As grown-ups, many of us are crippled by uncertainty when faced with tough situations or choices. Some of us tend to make self-destructive decisions, repeatedly demonstrating poor judgment. As much as we want to avoid mistakes, no one is born with perfect judgment and the ability to always make smart choices. It takes a combination of experience and reflection to develop good judgment, and as a parent, it is your responsibility to facilitate this for your children.
5 ways to help children develop good judgment
1. Practice early to develop good judgment
Encourage your child to practice making choices on their own before they even learn how to talk and you can be assured they will never have problems making decisions in future. Who cares if his pair of red shoes doesn’t match his purple outfit? Maybe he just wanted to stand out. People will figure out that he dressed himself up, and that’s okay. But even if they don’t, why should you care? Your child is brilliant.
2. Outline your expectations clearly
While it is best to let them make their own decisions, it is safer to outline what decisions your child has the right to make on their own, and what areas you get to exert control over as a parent.
“Fine, you may wear your Spiderman costume again, although you have worn it almost every day the past week. You’re in charge of your attire, but you’ll need to change into something more formal before we go to the function later because there is a dress code we have to respect. You will also need to get a haircut so you’ll look presentable. Do you want to do it now or just before we head to the function?”
“We won’t allow you to cancel on our family’s usual Friday-night dinner, but you can ask your friends to join us if you like. Perhaps you can go to the movies with them after dinner, or on Saturday?”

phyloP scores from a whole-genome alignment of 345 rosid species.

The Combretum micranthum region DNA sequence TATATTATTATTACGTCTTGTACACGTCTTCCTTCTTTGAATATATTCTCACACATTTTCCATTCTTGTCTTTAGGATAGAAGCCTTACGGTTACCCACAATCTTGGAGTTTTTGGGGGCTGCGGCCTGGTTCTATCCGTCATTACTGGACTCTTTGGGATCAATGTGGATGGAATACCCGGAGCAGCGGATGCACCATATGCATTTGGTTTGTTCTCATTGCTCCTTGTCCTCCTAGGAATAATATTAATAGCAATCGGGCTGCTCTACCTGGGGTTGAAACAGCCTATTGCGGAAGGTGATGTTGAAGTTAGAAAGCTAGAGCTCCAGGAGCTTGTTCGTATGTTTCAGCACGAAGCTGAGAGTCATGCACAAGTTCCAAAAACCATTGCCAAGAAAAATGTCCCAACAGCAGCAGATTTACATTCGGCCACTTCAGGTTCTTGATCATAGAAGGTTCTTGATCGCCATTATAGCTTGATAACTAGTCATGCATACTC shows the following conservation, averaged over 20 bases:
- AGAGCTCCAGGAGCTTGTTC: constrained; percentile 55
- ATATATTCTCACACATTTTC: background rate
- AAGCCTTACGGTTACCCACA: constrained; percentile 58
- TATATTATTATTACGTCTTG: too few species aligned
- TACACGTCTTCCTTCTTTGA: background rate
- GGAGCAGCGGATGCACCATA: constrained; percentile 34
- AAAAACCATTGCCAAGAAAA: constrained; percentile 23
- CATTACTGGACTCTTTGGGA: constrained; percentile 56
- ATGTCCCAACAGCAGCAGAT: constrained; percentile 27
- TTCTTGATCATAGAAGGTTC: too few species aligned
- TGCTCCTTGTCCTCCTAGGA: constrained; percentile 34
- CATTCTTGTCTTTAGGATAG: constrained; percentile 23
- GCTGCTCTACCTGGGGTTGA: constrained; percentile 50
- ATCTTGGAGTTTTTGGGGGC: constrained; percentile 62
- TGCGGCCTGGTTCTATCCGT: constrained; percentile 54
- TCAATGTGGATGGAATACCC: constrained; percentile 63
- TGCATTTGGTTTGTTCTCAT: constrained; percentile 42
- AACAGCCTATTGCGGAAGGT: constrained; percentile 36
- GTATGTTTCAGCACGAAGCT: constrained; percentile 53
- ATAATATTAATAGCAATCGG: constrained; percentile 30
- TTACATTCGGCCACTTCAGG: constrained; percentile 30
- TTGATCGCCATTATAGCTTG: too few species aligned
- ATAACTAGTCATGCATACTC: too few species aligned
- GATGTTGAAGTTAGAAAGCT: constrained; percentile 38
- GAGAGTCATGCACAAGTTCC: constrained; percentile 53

3. Reflect with them
Experience alone isn’t enough to develop good judgment. It has to be accompanied by reflection too, and that is where you step in. Help them to make decisions conscientiously and to contemplate the consequences of the various choices they have, before making them.
“Have you decided on what song you’re going to sing at your graduation performance?”
“I’m worried that you might feel too pressured if you choose a song that is too hard to master since you don’t have much time to practice.”
Afterward, give them the opportunity to reflect on decisions they make themselves.
4. Create a path for decision-making
Share with your children why and how you make decisions while they are still young and inquisitive.
“I think I’ll bring an umbrella along. It looks like it’s going to rain very soon.”
“I’m going to grill the meat instead of frying it. It’s a healthier choice.”
“I’d like our family to take part in this kids’ charity event. It’s for a good cause and it benefits those in need.”
This helps you to share your values with them while ultimately helping them develop good judgment.
5. Accept that your child will make bad decisions
Your children will always be learning about themselves as much as they learn about life. There will always be a chance that they make bad decisions, and this is okay. When they are still young, they have the opportunity to make more mistakes and learn from them, developing good judgment in the process. You can help by urging them to consider afterward how things could have been different if they had made different decisions.
Some questions to ask your child:
“Is there a part of you that feels this was a bad idea?”
“What is stopping you from listening to that part of yourself?”
“I wonder what is the best way to fix the problem now. What do you think?
As they grow older, children will have more freedom to make more decisions, and it’s only natural that they make bad ones sometimes. Try resisting the urge to say “I told you so,” and be objective instead. Keep in mind that often, children do feel horrible for making bad decisions, and they need time to sort out these emotions.
In addition to allowing you to raise wonderful people, helping your children develop good judgment can also go a long way to foster a wholesome relationship between you and your child.